NVIDIA GeForce GTX 680 Review: Kepler Debuts
NVIDIA GeForce GTX 680
On the surface, the new GeForce GTX 680, looks much like it’s brethren in the GeForce GTX 400 and 500 series, but there are many changes introduced at the board level as well. The GeForce GTX 680’s cooler sports a number of new features too.
Let’s get the specifications covered first. Reference GeForce GTX 680 cards will have a base GPU clock speed of 1006MHz, with a Boost clock of 1058MHz. If you’re asking yourself what a “Boost clock” is, don’t fret, we’ll cover that on the next page—for now, just think of it as Turbo Boost for GPUs. GeForce GTX 680 cards will have 2GB of GDDR5 memory, linked to the GPU over a 256-bit interface, with an impressive 6008MHz effective data rate. The result is a peak of 192.26GB/s of memory bandwidth. And the GeForce GTX 680’s peak texture fillrate is 128.8GT/s.
Based on NVIDIA’s track record the last few years, you may think that a card that’s seemingly as powerful as the GeForce GTX 680 requires a ton of power, but that’s not the case. Reference GeForce GTX 680s have a TDP of “only” 195 watts and require a pair of 6-pin PCI Express power connectors. For reference, the GeForce GTX 580 has a TDP of 244 watts.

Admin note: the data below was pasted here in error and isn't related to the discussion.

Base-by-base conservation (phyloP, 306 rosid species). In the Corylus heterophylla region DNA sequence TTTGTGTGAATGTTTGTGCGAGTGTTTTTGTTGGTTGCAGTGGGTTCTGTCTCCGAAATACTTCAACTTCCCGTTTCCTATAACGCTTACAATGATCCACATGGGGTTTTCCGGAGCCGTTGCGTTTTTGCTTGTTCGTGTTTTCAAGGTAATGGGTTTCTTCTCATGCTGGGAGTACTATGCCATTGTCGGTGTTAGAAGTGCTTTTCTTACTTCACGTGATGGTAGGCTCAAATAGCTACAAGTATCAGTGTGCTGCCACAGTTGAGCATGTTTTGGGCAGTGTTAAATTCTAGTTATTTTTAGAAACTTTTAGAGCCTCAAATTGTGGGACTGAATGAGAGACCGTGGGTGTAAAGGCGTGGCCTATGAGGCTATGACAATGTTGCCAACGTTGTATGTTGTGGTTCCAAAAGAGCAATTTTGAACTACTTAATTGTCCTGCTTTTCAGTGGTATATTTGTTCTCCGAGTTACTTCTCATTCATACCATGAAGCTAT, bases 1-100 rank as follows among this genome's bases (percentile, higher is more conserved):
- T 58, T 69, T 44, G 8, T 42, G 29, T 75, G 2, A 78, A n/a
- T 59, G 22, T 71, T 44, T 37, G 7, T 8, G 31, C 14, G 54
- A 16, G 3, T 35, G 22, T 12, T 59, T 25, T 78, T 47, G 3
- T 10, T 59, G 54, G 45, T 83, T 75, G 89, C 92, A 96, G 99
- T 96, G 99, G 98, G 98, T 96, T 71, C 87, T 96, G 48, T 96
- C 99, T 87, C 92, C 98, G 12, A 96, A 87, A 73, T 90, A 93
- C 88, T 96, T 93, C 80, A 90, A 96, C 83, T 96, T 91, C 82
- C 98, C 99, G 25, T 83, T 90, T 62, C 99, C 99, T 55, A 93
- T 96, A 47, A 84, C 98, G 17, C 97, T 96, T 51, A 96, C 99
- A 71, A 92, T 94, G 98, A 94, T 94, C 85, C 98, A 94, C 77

Despite having lower power requirements, NVIDIA still put significant resources into keeping the GeForce GTX 680 cool and quiet. The fan on the GeForce GTX 680’s cooler reportedly features acoustic dampening material which lowers its pitch and minimizes whine. The heatsink itself features a densely packed array of aluminum fins with a high-efficiency embedded heatpipe and heavy copper base to more efficiently wick heat from the GPU. And the heatsink is cut at an angle and pushed back from the case bracket to allow air to more easily pass through the heatsink and escape through the vents in the bracket. The end result is a card that’s quieter than the GeForce GTX 580, which we found to run relatively cool as well.
In terms of its output configuration, the GeForce GTX 680 has two DL-DVI outputs, a single HDMI 1.4a output (with 4K monitor support), and a single DisplayPort 1.2 output. But more importantly, the cards support up for four active displays—previous GeForces could only run two displays simultaneous. Being able to power four displays means the GeForce GTX 680 can power multi-monitor 3D Vision Surround setups from a single card.